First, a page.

As we at Verne Global prepare to attend the Meteorological Technology Expo in Amsterdam later this month, it occurred to me that as a society we have an extraordinary number of superstitious methods for predicting the weather, from cows lying down meaning that it’s going to rain (though there’s actually no truth in that) to “red sky at night, shepherd’s delight” (which might actually have a little truth in it).
The fact that there are so many of these emphasises, first, how important the weather is to our daily lives, and second, that for a long time superstitions were all we had to go on.
Thanks to the many increased means of measuring, and analysis infrastructure in the form of high performance computing (HPC) - weather forecasting has improved immeasurably in recent decades. Many of us can remember when the weather forecast was unreliable beyond the next 24 hours, such as the hurricane in 1987 but irregular forecasting hasn’t been the case for years. Experts say that accuracy is increasing by around one day every decade and today’s five-day forecasts are almost as accurate as two-day forecasts were three decades ago.
In the most general terms, accurate forecasts rely on three things: availability of data, reliable models and simulations of weather trends and industrial scale HPC to process it all – which is why we will be showcasing our innovative hpcDIRECT platform to the global meteorological community in Amsterdam.
Getting it right is vitally important. In rural parts of the world, the livelihood of farmers can be shaped by significant weather events. Entire industries, for example the travel industry, can have their fortunes altered in ways that have a noticeable effect on the bottom line. More warning of significant weather changes allows people to make better plans.
On top of that, there are the public health and safety benefits of being able to predict extreme weather events. Even a few extra hours of warning of a hurricane can be a matter of life and death. And finally, as climate change alters long-standing weather patterns, our ability to predict medium-to-long-term changes will become more significant.
More than 11,000 weather stations worldwide measure a range of factors every hour, from temperature to air pressure, and relay this to state-run and private forecasters, where it is combined with data from ships, weather balloons, satellites and aircraft and then run through computer models.
These models require vast amounts of data so that they can quantify uncertainty. The models will inevitably have errors but so will the observations. It therefore is not possible to estimate a “state zero” from which the forecast starts. Instead, most weather models predict a range of starting points and forecast from there. The output will be a corresponding range of predictions and the goal is to make that range as narrow as possible and, of course, contain the accurate prediction. The modern weather forecast, then, is not the result of one simulation, but of many.
But accuracy depends to a large extent on the size of the area to which the forecast applies. In the early 1980s the ‘spatial resolution’ of weather forecasts covered around 200 square kilometres. Within that area, a lot of different things could be happening. If the forecast predicted rain there might still be large parts of that region that stayed dry. Today, the spatial resolution of many forecasts is around nine square kilometres.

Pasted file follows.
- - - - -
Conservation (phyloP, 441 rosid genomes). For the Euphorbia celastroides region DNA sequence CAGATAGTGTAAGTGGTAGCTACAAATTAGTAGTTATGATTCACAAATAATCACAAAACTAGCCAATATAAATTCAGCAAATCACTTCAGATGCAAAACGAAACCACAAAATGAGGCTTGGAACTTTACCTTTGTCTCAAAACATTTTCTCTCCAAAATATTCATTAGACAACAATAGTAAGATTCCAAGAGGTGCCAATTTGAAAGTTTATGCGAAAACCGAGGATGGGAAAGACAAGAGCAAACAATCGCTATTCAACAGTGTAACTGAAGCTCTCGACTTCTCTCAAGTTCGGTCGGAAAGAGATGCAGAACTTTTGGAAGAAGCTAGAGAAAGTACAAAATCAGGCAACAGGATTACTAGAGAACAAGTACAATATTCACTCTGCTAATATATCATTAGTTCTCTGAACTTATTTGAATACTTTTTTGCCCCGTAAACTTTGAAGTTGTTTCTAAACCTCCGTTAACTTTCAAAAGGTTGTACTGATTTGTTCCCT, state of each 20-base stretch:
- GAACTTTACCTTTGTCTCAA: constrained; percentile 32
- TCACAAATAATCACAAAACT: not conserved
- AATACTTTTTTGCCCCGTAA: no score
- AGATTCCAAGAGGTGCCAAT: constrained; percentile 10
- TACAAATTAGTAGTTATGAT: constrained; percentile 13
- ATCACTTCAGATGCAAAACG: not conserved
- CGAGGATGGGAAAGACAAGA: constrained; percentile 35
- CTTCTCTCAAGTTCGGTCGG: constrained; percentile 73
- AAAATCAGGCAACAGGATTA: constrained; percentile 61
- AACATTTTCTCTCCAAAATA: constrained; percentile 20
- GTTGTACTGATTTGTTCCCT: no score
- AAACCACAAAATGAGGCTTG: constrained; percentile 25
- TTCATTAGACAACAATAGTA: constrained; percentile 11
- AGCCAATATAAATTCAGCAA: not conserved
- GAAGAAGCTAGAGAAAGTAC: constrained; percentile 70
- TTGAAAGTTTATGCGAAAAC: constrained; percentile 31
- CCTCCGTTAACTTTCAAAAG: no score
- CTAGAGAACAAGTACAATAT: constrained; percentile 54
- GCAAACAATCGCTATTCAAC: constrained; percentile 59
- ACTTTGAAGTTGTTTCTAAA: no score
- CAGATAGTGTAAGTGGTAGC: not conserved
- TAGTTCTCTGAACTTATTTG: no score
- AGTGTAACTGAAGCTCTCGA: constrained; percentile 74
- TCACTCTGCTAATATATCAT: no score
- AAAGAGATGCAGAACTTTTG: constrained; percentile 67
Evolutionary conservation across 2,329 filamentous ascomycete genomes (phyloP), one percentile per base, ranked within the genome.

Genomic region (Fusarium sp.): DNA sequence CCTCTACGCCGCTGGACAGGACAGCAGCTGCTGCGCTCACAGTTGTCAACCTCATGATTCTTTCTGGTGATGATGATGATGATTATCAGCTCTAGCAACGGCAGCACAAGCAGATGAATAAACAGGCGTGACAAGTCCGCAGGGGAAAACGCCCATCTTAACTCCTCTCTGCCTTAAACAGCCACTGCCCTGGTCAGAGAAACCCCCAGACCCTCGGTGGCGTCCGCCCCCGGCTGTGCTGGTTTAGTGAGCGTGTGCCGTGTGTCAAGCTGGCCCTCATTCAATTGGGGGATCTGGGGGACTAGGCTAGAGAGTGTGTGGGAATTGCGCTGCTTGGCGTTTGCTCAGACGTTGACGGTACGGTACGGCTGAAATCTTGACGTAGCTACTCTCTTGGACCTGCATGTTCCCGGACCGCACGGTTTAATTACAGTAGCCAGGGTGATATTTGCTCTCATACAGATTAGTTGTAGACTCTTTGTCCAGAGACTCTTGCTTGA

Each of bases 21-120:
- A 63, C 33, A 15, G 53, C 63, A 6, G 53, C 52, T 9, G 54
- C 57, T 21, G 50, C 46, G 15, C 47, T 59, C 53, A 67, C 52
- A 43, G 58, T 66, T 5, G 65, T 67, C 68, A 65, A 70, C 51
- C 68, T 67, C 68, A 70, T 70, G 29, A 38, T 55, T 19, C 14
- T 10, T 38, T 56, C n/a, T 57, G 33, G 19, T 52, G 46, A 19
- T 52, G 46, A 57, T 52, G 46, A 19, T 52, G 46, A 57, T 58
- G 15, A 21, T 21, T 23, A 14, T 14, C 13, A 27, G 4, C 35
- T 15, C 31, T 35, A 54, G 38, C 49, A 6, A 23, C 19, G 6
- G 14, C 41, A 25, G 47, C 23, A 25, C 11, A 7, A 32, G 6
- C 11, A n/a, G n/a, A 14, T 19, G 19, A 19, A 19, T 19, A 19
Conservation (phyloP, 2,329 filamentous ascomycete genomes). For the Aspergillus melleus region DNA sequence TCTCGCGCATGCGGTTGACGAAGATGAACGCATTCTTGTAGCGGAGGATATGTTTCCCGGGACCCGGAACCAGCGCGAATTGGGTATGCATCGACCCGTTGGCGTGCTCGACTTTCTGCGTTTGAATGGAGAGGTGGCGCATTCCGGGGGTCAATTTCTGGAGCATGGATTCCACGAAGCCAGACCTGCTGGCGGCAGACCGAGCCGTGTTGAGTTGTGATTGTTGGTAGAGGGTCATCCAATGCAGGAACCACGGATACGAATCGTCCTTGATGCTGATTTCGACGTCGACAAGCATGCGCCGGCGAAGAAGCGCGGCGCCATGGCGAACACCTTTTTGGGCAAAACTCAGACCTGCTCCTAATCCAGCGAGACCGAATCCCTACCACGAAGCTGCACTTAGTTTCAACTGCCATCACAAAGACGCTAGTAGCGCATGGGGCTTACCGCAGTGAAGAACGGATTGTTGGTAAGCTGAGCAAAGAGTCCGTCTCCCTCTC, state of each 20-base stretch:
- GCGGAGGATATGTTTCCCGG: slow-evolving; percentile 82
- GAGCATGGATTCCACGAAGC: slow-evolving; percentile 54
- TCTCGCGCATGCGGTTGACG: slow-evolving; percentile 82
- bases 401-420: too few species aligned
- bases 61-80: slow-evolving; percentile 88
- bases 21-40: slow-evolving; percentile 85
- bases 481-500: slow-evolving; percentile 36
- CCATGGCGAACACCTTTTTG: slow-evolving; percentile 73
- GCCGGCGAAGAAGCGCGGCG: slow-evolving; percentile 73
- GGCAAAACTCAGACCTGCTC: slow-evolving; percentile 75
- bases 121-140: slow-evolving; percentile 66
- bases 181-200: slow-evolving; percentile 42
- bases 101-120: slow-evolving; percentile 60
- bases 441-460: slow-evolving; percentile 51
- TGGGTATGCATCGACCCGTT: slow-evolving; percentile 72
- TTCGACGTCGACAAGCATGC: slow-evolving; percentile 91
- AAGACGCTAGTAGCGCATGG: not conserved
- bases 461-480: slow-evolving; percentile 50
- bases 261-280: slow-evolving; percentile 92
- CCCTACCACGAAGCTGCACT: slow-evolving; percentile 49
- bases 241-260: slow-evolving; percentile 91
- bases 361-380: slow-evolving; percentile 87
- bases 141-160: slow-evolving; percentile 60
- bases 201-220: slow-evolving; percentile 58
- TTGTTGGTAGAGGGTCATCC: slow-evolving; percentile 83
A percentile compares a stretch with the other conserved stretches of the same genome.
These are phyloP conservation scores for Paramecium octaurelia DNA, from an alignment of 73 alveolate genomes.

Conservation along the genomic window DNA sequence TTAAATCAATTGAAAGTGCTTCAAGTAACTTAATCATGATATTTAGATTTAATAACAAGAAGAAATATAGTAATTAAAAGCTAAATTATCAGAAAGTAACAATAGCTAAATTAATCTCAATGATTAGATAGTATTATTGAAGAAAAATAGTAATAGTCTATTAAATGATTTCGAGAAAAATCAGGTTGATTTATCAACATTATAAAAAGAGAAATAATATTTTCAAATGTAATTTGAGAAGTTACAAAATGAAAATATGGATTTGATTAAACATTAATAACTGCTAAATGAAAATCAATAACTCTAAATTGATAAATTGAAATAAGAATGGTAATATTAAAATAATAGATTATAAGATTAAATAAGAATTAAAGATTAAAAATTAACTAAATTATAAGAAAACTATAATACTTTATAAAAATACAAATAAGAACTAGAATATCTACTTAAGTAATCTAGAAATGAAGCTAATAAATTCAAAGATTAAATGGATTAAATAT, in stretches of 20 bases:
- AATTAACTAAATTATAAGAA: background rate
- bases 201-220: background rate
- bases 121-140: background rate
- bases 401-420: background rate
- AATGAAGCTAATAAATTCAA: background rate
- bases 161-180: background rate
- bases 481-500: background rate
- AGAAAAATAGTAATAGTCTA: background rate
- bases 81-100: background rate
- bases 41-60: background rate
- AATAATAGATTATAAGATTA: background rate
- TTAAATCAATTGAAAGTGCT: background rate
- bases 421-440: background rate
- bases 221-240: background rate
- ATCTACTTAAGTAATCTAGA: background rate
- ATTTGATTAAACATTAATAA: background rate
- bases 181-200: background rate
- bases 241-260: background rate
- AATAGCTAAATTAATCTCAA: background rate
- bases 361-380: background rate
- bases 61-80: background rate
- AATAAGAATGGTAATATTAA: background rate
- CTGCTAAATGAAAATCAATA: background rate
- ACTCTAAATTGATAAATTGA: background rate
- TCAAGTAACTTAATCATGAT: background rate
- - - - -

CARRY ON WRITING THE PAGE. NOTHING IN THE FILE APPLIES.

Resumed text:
At a recent talk at The Platform for Advanced Scientific Computing Conference (PASC18) in July in Basel, Dr Nils P Wedi of the European Centre for Medium-Range Weather Forecasts (ECMWF) said that the ECMWF is aiming for a resolution of one square kilometre but it will take more than a decade to get there.
The increase in spatial resolution has followed the rise in computing power. At higher resolutions, more data is needed and processing it all in a useful timeframe is a challenge. A forecast of nine square kilometres requires around 48 terabytes of data. At 1.25 square kilometres around 1.8 petabytes will be needed.
At the moment, said Dr Wedi said, ECMWF is archiving around one petabyte of data every week. He referred to a 2018 study from the Federal Institute of Meteorology and Climatology in Zurich that ran a kilometer-scale Earth system simulation using 4,888 GPUs.
More and more weather companies are partnering with specialist HPC providers like Verne Global so that the compute they need is available when they need it. The volume of compute required to achieve accurate forecasting is ever increasing, HPC has become the engine room for weather forecasting. In 1959, the Met Office’s computer Meteor, was capable of doing 30,000 calculations a second. The Cray Supercomputer the Met Office operates today is capable of over 14,000 trillion arithmetic operations per second – that’s more than 2 million calculations per second for every man, woman and child on the plane. Embracing provider HPC services enables these crucial organisations to further their efforts and improve their results.
This won’t just lead to more accurate forecasts; it will also bring new services as data starts to get connected. Your sat-nav might route you away from a particular bridge in high winds or let you know that a road is flooded, for example, while theme parks might give customers real time information about weather trends so that they can choose which rides they go on and when.
It might even be possible to determine once and for all whether cows really do know when rain is coming.
If you’re in Amsterdam for the Meteorological Technology Expo please do come along to our stand (5023) to hear how hpcDIRECT can support your compute demands. I look forward to meeting you.